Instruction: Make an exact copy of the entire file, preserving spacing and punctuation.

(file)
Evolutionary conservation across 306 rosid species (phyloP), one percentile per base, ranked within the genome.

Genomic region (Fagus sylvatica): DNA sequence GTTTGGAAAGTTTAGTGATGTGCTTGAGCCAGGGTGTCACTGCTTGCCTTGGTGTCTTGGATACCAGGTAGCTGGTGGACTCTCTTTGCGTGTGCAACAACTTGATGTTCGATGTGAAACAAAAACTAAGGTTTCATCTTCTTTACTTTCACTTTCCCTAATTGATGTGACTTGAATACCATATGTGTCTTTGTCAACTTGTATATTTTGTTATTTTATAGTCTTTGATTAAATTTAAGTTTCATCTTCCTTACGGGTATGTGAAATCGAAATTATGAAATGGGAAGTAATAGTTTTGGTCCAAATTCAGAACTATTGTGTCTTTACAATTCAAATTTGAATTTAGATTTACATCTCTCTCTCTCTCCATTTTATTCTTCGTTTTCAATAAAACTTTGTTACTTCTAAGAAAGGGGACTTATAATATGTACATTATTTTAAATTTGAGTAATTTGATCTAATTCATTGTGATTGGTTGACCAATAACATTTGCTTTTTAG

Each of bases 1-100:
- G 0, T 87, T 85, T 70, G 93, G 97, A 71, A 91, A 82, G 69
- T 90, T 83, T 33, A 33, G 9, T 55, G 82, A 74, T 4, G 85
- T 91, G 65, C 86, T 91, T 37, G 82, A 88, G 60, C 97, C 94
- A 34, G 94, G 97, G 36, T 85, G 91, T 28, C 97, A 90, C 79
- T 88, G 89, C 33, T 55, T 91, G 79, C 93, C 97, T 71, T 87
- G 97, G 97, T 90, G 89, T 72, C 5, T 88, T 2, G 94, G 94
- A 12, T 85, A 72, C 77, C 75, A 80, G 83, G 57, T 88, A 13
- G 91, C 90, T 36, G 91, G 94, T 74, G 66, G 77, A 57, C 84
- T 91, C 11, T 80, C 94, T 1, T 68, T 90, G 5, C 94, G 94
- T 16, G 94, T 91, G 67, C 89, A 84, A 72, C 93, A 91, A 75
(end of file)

Evolutionary conservation across 306 rosid species (phyloP), one percentile per base, ranked within the genome.

Genomic region (Fagus sylvatica): DNA sequence GTTTGGAAAGTTTAGTGATGTGCTTGAGCCAGGGTGTCACTGCTTGCCTTGGTGTCTTGGATACCAGGTAGCTGGTGGACTCTCTTTGCGTGTGCAACAACTTGATGTTCGATGTGAAACAAAAACTAAGGTTTCATCTTCTTTACTTTCACTTTCCCTAATTGATGTGACTTGAATACCATATGTGTCTTTGTCAACTTGTATATTTTGTTATTTTATAGTCTTTGATTAAATTTAAGTTTCATCTTCCTTACGGGTATGTGAAATCGAAATTATGAAATGGGAAGTAATAGTTTTGGTCCAAATTCAGAACTATTGTGTCTTTACAATTCAAATTTGAATTTAGATTTACATCTCTCTCTCTCTCCATTTTATTCTTCGTTTTCAATAAAACTTTGTTACTTCTAAGAAAGGGGACTTATAATATGTACATTATTTTAAATTTGAGTAATTTGATCTAATTCATTGTGATTGGTTGACCAATAACATTTGCTTTTTAG

Each of bases 1-100:
- G 0, T 87, T 85, T 70, G 93, G 97, A 71, A 91, A 82, G 69
- T 90, T 83, T 33, A 33, G 9, T 55, G 82, A 74, T 4, G 85
- T 91, G 65, C 86, T 91, T 37, G 82, A 88, G 60, C 97, C 94
- A 34, G 94, G 97, G 36, T 85, G 91, T 28, C 97, A 90, C 79
- T 88, G 89, C 33, T 55, T 91, G 79, C 93, C 97, T 71, T 87
- G 97, G 97, T 90, G 89, T 72, C 5, T 88, T 2, G 94, G 94
- A 12, T 85, A 72, C 77, C 75, A 80, G 83, G 57, T 88, A 13
- G 91, C 90, T 36, G 91, G 94, T 74, G 66, G 77, A 57, C 84
- T 91, C 11, T 80, C 94, T 1, T 68, T 90, G 5, C 94, G 94
- T 16, G 94, T 91, G 67, C 89, A 84, A 72, C 93, A 91, A 75